Figure 8. The vertical temperature distribution pattern at a simulated time of 270 seconds in the front view for different models of the configuration form [A, B, C, D, E, F]
4.4 Temperature change with time
Figure 9 presents the change of temperatures with time for several floors in the different models of the configuration form [A, B, C, D, E, F]. The figure was showed that: At the level of the second floor, the pattern of temperature change with the progress of time was symmetrical for all models. At the level of the fourth floor, the pattern of temperature change was the same for all models, but it varied with the progress of time. The temperature patterns of models (F, E, D) were earlier than the temperature patterns of models (A, B, C). At the level of the sixth floor, in general, the temperature change pattern was symmetrical for models (F, E, D, C) and it varied with the progress of time. The temperature pattern of model F was earlier than the temperature pattern of model E, which in turn was earlier than the temperature pattern of model D, and this in turn was earlier than the temperature pattern of model C, and this means in this floor The fire was started and was ended faster for models F, then E, then D, then C. As for the temperature patterns of models B and A, there was a slight rise in temperature that does not reach the point of burning. At the level of the eighth floor, with regard to the temperature patterns of the F, E, and D models, their behavior was similar to what was mentioned on the sixth floor. As for the temperature pattern of the C model, there was also a slight rise in temperatures that did not reach burning, and at the level of the tenth floor, there was one clear pattern of change Temperatures with time for model F, while there was a slight rise in temperatures for model E and lower than that for model D. At the level of the twelfth floor, there was one clear pattern of temperature change with time for model F and for a period of time less than in the temperature patterns mentioned in the lowest floor for the same model.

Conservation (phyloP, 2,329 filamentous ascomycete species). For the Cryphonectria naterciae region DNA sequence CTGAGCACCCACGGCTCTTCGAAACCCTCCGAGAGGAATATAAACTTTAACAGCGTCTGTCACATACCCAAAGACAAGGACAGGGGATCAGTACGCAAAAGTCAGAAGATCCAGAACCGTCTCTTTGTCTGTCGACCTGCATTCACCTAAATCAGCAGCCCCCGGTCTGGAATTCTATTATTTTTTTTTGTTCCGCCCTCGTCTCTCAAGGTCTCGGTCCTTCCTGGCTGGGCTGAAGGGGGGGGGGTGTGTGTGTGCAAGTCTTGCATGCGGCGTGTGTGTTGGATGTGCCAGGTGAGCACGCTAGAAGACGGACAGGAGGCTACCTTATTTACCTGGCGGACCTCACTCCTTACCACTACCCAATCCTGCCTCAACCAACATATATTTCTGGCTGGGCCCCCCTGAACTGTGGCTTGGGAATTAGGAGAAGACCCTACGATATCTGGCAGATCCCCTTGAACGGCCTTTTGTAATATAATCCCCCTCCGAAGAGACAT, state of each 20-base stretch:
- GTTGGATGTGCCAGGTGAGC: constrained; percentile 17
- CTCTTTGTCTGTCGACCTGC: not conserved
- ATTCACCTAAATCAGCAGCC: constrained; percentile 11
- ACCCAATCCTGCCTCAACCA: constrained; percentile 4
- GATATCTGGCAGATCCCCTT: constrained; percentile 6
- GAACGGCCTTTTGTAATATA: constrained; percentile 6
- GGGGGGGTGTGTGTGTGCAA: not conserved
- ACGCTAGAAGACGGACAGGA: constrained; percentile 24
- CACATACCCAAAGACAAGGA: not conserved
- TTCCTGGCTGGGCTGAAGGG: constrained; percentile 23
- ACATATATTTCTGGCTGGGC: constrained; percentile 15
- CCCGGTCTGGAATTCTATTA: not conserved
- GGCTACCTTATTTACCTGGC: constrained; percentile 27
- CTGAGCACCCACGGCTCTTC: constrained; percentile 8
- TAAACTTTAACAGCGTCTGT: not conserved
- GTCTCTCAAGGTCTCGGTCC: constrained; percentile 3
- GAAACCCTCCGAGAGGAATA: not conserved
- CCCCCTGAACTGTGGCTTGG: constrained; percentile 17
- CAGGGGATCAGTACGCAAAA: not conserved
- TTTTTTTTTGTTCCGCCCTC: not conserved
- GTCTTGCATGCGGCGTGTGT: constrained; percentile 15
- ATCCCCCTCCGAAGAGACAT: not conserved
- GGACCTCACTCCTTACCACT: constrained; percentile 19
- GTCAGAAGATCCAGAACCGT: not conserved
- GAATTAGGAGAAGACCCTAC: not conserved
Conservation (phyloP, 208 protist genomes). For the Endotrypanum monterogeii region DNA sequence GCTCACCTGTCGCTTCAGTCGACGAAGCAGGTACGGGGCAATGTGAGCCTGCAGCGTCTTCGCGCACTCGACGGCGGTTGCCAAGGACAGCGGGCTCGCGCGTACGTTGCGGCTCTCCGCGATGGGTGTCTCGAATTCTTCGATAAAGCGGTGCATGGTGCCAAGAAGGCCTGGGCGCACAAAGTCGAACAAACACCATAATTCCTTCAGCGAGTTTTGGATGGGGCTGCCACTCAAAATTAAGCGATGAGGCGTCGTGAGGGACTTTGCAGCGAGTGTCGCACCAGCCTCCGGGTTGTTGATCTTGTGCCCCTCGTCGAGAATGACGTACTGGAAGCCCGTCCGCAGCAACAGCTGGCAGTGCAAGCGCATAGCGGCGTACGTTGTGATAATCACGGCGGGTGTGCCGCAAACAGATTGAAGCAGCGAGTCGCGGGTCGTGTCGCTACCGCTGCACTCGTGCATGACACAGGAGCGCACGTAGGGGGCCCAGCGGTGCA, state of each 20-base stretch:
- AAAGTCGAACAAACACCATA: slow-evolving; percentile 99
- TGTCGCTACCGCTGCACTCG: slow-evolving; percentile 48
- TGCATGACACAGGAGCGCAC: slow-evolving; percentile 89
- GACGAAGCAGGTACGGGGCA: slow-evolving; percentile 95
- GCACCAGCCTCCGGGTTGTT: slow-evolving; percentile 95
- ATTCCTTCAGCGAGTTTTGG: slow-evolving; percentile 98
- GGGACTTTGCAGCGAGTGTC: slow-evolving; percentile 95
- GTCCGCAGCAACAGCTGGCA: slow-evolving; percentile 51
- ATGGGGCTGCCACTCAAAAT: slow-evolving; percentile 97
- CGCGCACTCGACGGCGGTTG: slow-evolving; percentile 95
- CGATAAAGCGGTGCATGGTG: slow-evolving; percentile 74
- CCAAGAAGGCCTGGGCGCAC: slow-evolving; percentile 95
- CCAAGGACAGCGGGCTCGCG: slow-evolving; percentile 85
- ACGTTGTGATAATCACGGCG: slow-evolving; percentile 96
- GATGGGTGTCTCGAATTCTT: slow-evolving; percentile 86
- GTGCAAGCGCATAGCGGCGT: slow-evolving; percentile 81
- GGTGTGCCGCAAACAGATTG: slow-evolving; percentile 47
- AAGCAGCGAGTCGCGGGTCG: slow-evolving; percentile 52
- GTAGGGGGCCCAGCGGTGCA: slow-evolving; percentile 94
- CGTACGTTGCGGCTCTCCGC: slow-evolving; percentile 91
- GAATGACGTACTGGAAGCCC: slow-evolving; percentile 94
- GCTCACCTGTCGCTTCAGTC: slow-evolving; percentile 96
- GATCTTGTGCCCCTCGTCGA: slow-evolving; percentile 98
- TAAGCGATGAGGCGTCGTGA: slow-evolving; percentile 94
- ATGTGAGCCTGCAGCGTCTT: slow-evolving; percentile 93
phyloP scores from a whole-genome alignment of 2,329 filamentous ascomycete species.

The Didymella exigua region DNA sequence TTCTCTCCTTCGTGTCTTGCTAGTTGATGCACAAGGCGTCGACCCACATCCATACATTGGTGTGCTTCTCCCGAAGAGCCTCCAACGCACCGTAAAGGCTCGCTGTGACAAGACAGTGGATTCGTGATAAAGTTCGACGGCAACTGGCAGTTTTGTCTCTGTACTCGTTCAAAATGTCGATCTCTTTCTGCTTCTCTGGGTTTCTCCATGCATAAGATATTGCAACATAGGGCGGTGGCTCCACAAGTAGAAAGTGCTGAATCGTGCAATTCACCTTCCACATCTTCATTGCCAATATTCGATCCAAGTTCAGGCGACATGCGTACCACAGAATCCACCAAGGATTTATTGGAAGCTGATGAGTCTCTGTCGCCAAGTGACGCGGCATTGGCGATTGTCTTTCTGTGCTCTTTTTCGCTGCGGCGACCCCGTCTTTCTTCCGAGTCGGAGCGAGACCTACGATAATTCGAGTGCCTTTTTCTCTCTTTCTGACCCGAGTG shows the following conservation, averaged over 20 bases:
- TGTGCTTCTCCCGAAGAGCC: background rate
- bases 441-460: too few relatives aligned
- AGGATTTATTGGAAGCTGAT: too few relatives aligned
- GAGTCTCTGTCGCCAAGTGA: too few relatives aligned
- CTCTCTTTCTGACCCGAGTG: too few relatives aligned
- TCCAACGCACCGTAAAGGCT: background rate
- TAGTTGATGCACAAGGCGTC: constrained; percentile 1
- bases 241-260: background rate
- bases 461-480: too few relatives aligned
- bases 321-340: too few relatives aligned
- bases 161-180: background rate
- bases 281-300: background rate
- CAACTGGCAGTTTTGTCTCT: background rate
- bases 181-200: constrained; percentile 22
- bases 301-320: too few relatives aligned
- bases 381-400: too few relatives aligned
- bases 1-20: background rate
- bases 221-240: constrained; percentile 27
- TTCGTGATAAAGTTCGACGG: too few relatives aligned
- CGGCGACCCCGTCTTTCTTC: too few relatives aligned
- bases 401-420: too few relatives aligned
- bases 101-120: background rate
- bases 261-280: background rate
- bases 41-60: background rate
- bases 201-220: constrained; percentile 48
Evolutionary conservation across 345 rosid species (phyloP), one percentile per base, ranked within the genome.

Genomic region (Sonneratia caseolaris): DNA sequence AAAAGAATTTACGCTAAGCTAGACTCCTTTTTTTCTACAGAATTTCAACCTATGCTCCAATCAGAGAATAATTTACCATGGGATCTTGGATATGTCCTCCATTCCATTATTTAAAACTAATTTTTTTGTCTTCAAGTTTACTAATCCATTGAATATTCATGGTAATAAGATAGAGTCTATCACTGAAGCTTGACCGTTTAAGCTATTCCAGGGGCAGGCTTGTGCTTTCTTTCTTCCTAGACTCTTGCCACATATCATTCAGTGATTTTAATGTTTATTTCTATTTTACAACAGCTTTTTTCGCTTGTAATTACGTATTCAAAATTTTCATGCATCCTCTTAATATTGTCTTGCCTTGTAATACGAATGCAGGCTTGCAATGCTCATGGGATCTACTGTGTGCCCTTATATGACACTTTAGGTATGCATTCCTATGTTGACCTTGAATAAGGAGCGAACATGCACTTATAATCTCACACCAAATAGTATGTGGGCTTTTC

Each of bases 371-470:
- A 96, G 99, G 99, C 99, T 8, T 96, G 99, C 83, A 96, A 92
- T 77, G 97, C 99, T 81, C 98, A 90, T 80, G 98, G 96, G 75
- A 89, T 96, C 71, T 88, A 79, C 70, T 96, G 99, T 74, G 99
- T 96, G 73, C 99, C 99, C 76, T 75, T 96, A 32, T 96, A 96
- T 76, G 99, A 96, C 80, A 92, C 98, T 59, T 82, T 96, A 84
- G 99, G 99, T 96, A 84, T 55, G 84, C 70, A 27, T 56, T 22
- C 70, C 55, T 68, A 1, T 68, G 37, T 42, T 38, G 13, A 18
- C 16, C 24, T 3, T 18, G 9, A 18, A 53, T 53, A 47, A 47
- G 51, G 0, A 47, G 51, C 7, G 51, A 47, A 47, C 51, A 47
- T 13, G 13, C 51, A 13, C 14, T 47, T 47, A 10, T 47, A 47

Figure 9. Presents the change of temperatures with time for several floors in the different models of the configuration form [A, B, C, D, E, F]
(1) The study showed, when comparing the performances of different models for the configuration form, that there are clear differences in the speed of fire propagation across the facade of the building.